the driftwood was sun-bleached &
tangled in seaweed.
it looked like the jawbone of a giant
that a god more prominent
than we can ever fathom
threw upon the beach.
to be a child again
and have such whimsical thoughts once more.
to believe in giants
and gods.
and a God
‘i am a man,’ i think.
‘i am an adult,’ i think.
it’s not about giants hurling
jawbones upon an empty beach.
it’s about storms and tides,
saltwater and the sun.
i continue to stroll the barren shore.
it is autumn,
and the cold wind keeps
most people away.
i come upon a teepee-like structure.
it was hastily constructed,
obviously the work of kids;
tourists, no doubt,
here for the summer – here for a day
on the coast of Maine.
i place my rainjacket on the sandy ground
inside the structure
and crawl in.
‘here,’ i think,
‘this is where i will wait for those giants.
this is where i will wait for God.’

it is no longer
about the bracelet;
the one i bought as a gift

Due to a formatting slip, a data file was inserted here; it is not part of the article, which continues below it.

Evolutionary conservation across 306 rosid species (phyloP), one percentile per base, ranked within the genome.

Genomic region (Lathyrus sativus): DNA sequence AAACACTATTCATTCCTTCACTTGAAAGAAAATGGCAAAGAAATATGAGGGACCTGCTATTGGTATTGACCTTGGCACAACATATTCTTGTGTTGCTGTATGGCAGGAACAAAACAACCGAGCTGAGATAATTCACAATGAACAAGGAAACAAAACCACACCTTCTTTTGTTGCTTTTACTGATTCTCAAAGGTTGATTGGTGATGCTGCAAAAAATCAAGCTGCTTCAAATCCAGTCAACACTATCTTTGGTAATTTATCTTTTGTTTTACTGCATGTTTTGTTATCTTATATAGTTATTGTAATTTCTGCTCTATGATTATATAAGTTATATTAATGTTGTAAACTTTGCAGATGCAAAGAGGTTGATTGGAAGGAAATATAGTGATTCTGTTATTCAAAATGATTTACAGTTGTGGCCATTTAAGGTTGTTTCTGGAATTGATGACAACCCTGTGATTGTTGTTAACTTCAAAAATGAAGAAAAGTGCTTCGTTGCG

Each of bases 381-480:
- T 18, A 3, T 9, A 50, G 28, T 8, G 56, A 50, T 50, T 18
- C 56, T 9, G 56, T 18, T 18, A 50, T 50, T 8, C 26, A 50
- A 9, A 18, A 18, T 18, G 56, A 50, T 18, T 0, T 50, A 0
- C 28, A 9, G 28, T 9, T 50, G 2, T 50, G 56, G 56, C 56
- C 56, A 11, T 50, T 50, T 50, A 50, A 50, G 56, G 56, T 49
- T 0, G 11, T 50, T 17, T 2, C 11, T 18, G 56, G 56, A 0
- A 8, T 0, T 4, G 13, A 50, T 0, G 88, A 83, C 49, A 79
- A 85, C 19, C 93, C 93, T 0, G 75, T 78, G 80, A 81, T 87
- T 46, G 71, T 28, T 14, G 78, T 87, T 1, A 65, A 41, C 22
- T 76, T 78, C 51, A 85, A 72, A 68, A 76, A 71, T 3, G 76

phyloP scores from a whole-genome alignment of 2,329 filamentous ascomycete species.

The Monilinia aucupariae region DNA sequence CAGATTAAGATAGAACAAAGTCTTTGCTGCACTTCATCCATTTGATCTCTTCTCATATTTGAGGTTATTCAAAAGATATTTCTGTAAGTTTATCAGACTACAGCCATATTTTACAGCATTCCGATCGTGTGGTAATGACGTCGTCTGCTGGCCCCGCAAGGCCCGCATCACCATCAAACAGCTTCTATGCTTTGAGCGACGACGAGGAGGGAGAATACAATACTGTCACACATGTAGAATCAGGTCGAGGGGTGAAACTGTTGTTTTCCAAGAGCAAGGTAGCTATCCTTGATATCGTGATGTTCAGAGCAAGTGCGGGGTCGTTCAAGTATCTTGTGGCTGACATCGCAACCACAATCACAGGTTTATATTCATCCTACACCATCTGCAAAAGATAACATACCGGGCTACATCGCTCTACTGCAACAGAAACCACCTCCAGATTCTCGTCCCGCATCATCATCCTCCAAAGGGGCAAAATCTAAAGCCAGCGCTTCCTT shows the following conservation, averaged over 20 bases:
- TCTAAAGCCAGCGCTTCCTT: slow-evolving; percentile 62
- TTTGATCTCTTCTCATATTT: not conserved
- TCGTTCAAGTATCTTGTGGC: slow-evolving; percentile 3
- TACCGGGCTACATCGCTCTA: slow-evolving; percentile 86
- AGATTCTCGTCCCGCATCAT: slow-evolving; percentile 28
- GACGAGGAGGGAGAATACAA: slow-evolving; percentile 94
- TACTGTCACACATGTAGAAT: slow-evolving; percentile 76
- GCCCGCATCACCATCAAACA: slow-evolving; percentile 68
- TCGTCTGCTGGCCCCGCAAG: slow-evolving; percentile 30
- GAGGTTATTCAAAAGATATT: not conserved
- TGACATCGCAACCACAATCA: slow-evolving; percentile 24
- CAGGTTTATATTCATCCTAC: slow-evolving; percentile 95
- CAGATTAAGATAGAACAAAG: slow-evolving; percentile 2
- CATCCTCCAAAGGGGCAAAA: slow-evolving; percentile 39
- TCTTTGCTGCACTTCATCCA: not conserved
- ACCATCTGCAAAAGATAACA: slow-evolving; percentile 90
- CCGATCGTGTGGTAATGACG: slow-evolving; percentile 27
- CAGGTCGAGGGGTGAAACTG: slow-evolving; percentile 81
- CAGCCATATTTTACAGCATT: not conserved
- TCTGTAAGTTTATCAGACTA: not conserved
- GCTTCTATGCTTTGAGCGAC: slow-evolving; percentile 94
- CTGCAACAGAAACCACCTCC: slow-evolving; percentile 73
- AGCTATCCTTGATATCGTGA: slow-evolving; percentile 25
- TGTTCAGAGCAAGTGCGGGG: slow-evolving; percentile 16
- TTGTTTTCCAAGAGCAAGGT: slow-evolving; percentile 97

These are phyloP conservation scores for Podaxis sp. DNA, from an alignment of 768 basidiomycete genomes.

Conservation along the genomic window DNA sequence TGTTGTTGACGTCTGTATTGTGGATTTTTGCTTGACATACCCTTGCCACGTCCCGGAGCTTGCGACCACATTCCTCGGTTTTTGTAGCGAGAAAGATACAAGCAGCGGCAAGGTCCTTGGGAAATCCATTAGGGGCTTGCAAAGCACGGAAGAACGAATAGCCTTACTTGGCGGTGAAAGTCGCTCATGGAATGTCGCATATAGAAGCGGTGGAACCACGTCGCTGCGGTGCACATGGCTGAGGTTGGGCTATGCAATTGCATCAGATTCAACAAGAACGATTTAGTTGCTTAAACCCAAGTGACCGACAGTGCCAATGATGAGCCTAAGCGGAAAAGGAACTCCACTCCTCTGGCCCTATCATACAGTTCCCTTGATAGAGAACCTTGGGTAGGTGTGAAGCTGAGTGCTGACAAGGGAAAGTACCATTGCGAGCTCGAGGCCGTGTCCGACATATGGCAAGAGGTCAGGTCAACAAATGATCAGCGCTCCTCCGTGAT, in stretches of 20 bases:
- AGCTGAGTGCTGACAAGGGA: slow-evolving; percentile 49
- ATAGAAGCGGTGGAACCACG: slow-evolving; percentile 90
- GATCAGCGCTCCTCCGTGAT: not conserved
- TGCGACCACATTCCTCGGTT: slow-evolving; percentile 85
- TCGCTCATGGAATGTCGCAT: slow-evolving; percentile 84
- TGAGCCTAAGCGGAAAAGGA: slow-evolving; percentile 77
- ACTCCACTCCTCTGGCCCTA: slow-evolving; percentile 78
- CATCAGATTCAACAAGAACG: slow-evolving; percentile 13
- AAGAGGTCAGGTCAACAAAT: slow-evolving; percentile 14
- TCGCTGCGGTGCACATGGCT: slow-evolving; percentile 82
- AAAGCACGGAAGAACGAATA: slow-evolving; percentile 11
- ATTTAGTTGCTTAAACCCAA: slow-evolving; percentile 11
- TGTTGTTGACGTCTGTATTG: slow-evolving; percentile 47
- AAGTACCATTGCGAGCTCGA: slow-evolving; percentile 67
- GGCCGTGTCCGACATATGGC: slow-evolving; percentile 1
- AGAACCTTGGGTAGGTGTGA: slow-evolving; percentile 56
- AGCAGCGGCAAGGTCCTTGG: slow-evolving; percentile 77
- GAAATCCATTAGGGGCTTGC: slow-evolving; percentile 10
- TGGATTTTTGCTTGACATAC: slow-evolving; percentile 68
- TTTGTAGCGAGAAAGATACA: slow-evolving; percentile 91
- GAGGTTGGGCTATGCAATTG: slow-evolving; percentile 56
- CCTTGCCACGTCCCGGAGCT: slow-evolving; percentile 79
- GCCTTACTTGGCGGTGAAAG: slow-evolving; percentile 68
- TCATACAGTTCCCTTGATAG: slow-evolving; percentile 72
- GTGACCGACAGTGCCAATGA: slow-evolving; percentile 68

to give to you,
insisting it was out of friendship.
the one i said
wouldn’t be awkward.
and it wasn’t,
because i didn’t give it to you.
it is no longer
about the unwrapped box,
tiny and delicate,
sitting at the bottom of my rucksack;
a box i might
let sit there for a few months
or even for a few years.
i couldn’t leave fast enough,
which is a weird feeling.
i remember thinking,
‘please let the weather be ok
so i can make the 1-hour flight.’
of course, i could take
the 12-hour bus ride;
but that would give me more time
to think about the stranger
for whom i bought a bracelet.
i made the flight,
the weather was fine.
when my rucksack came
down the luggage slide
i inadvertently blessed myself
even though i partly wished
the unwrapped box would be
gone from my life;
a piece of luggage i wouldn’t claim.